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David Horton Headshot

Toad Hall restored

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I was trying to think what it reminded me of, seeing Barack and Michelle, Joe and Jill, entering the White House after the inauguration. And then it came to me - "Wind in the Willows". You will recall that Toad Hall has been taken over by the bad stoats, weasels, and ferrets, a truly evil crew who wreck the joint. Then, as Wikipedia puts it "Badger, Rat, Mole and Toad enter Toad Hall via a secret entrance and drive away the intruders".

Mr Obama gave a speech full of so many good things, good things in every sentence, that it seems churlish to cavil, but I was struck by the phrase "We will not apologise for our way of life", which at first hearing had an awful resonance with Bush - "The American way of life is not negotiable".

A great deal of the world might well think that consuming such a disproportionate share of the resources and producing such a large volume of greenhouse gas might well require an apology and a promise of action. And indeed he offered a kind of apology in "nor can we consume the world's resources without regard to effect". So I think his "way of life", unlike Bush's, is more to do with values, and ideals, and democracy, and freedom of speech, and secular government, and the rights of women and minority groups, and the rule of law, and all the rest, but it still jarred, for a moment. As did "the knowledge that God calls on us", which is a theory or hypothesis, shared with many other nations throughout the world, and throughout history, not a truism to go unremarked.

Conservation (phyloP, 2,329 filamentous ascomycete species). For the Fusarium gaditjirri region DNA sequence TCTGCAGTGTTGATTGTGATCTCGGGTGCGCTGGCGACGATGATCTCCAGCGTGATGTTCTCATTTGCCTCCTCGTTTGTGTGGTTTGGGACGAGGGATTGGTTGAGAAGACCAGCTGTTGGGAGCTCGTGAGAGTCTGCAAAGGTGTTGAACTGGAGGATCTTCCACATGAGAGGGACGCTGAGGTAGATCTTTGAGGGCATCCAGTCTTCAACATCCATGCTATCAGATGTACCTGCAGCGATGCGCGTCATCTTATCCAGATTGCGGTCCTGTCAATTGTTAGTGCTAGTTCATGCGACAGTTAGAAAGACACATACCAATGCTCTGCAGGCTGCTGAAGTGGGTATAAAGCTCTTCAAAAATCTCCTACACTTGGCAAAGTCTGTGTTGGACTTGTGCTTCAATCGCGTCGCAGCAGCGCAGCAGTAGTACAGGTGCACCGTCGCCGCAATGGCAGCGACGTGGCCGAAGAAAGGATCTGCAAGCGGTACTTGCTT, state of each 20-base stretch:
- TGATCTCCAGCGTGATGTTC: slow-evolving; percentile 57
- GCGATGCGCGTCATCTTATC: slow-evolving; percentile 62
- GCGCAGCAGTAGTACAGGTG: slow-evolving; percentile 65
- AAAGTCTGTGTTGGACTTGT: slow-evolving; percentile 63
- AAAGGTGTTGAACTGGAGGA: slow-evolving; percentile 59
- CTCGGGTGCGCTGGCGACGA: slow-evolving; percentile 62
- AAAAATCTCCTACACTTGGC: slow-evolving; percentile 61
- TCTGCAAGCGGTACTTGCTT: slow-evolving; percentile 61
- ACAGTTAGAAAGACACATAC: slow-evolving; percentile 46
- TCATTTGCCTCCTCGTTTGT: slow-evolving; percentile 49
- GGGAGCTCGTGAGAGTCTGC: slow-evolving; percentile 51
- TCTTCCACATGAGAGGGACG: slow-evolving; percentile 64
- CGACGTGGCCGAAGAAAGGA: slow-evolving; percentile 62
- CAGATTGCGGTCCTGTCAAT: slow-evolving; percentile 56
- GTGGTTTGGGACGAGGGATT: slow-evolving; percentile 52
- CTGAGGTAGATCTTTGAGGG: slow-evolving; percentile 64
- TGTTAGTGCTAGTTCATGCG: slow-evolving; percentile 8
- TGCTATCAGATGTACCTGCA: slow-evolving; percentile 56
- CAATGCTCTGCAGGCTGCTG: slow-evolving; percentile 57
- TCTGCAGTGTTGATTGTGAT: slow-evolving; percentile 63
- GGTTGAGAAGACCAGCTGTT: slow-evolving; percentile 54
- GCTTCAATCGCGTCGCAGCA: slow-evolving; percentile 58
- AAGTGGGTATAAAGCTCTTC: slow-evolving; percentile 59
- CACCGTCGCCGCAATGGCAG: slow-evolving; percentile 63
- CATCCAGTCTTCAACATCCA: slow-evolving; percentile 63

But The Watermelon Blog appreciated the call out to "non-believers" which rather balanced the "God with us" sentiment, and especially appreciated "We will restore science to its rightful place". That's what you can do once you get rid of the stoats and weasels.

So at the Watermelon Blog we welcome Mr Obama as he leads America back to the Enlightenment world, in spite of my concern that here we have the first president whose age is almost the same as his presidential number. I remember when presidents were my grandfather's age, then when they were like father figures, then, all too soon they were people I might have gone to school with, and now, heaven help me, the first one only old enough to be my son. Either presidents are getting younger or I am getting older.